For many senior living companies, the holiday season is by far the biggest sales opportunity of the year, with some seeing inquiries increase as much as 25% post-Thanksgiving and double that in January.
The industry historically experiences increased inquiries right before and immediately after Thanksgiving, says Chris Rodde, CEO of SeniorHomes.com, an online directory and resource for those seeking senior housing and care options. There’s usually an 8-10 day period right after the holiday when lead volumes are up around 25% compared to normal levels of activity.
“After that peak, there’s a long slide all the way down to Christmas as people get more and more engaged in the holidays and focus on preparing for the holidays,” Rodde says.
But then in the days after Christmas, activity starts to pick back up and peaks again a few days into the new year, he says, typically around January 3 or 4.
“The whole month of January is really a strong month in terms of people looking for senior care services,” Rodde says, adding that the post-Christmas and New Year’s peak volume is around 40-50% higher than standard levels.
Care.com, an online site that connects caregivers with families seeking care services, said it is staffing up as the holiday season kicks off. Between December 2012 and January 2013, the company saw a 100% spike in job postings for senior care.
On the provider side, communities that are attuned to traffic increases are expected to also staff up.
“It’s about planning, making sure people at the community level are ready and staffed appropriately,” Rodde says. “That may mean someone has to work on the day after Christmas, or on New Year’s day or the following day, even if it’s a Sunday. That’s critical because of the volume of inquiries that comes in.”
Communities that aren’t prepared could miss out on the opportunity to convert on hot prospects who may have just realized their loved one is in need of care services.
“The holidays can be difficult for families who are alarmed by their loved one’s deteriorating health [or] cannot accommodate the needs of their loved one,” says Cathy Martin, President and CEO of Hamlyn Senior Marketing in a recent holiday-themed newsletter.
Part of what providers should be doing when they engage with a prospect is make sure that person—or family—feels like the community is going to be a place where they want to live and call home, says Rodde.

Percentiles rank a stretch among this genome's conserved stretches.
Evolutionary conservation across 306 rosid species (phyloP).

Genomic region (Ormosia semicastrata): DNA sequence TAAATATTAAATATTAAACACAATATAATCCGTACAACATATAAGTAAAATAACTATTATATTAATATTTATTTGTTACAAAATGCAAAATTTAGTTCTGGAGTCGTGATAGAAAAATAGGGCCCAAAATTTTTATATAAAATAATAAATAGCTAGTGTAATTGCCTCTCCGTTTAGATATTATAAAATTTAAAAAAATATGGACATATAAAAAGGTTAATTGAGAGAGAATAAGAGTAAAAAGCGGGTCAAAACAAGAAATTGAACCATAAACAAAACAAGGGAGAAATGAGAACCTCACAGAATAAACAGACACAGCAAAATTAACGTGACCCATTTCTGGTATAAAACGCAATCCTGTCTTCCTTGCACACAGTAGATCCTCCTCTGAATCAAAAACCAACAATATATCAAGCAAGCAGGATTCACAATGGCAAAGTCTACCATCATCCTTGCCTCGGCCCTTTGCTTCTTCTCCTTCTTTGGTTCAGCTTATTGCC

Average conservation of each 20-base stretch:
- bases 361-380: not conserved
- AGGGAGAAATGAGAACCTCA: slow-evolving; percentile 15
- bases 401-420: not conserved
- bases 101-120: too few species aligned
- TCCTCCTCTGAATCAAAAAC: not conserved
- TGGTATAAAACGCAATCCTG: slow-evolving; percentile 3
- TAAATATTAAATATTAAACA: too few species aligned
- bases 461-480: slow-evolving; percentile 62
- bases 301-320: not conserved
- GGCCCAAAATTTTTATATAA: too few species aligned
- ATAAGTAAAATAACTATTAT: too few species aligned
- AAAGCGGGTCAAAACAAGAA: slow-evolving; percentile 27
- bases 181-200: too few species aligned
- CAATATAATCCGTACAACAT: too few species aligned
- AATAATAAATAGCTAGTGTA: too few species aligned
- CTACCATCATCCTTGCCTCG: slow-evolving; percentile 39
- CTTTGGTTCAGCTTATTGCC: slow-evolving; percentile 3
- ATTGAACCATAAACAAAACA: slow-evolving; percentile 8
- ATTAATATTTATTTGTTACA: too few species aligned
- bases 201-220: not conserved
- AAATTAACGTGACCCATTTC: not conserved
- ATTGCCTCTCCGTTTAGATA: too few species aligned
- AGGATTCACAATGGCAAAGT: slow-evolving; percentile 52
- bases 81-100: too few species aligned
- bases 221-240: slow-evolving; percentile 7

Decking the Halls
“When you think about the holiday season, it’s really about embracing that season to the extent you have people coming in on a tour and making sure it feels like the holidays,” he says. “You’ve developed that atmosphere—not only for the prospects, but also for the people that live there.”
Senior care referral service A Place for Mom agrees, writing in a recent blog post that the holidays are the best time to tour assisted living communities.
“Since there are so many social events over the holidays at communities—choirs, carol singers, tree lighting, intergenerational events with children and festive dinners—you can request a calendar of events be mailed to your senior,” Alycia Altman, a senior living advisor for APFM says in the post. “Most importantly, because the events center around music, children, food and family fellowship, our loved ones do not feel pressured or singled out.”
Some providers offer specific specials or incentives for people to take action before the end of the year, says Rodde.
“It’s a typical thing in sales, whether it’s car dealerships or other industries,” he says. “Some communities are giving away a free month’s rent, or a voucher to get a couple thousand dollars toward rent.”
Another way providers are preparing is to produce holiday-themed stories pushed out through blogs or email blasts.
“We’re definitely seeing holiday topical stories, through blogs,” Rodde says. “A lot of bigger providers are good at putting out a lot of good, high-quality content. It becomes more interesting to people during the holidays.”
Emeritus Senior Living—the nation’s largest assisted living provider—sent out an email blast ahead of Thanksgiving in honor of National Alzheimer’s Awareness Month announcing the launch of its “Memorable Moments” campaign. While not specifically designated as a holiday effort, it’s geared toward guiding families help loved ones with memory impairments enjoy the holiday season and includes a gift card for a free meal at an Emeritus community—a marketing strategy to get people in the door.
“Winter months generally see more healthcare sales,” says Kristine Graeber, senior regional manager at Greystone Communities, Inc., adding that there’s “no real pattern” for top sales months for the company’s Midwest CCRCs. “It’s absolutely different for what you’d see with independent living sales.”
While independent living doesn’t see the same demand spike as more needs-based communities, providers tend to embrace the season’s marketing opportunity.
“Usually during the winter we do more bigger, splashier, lead generating events like holiday open houses or luncheons,” Graeber says. “It’s about getting the right lure, and you want to do that at a time with more exciting events.”
Written by Alyssa Gerace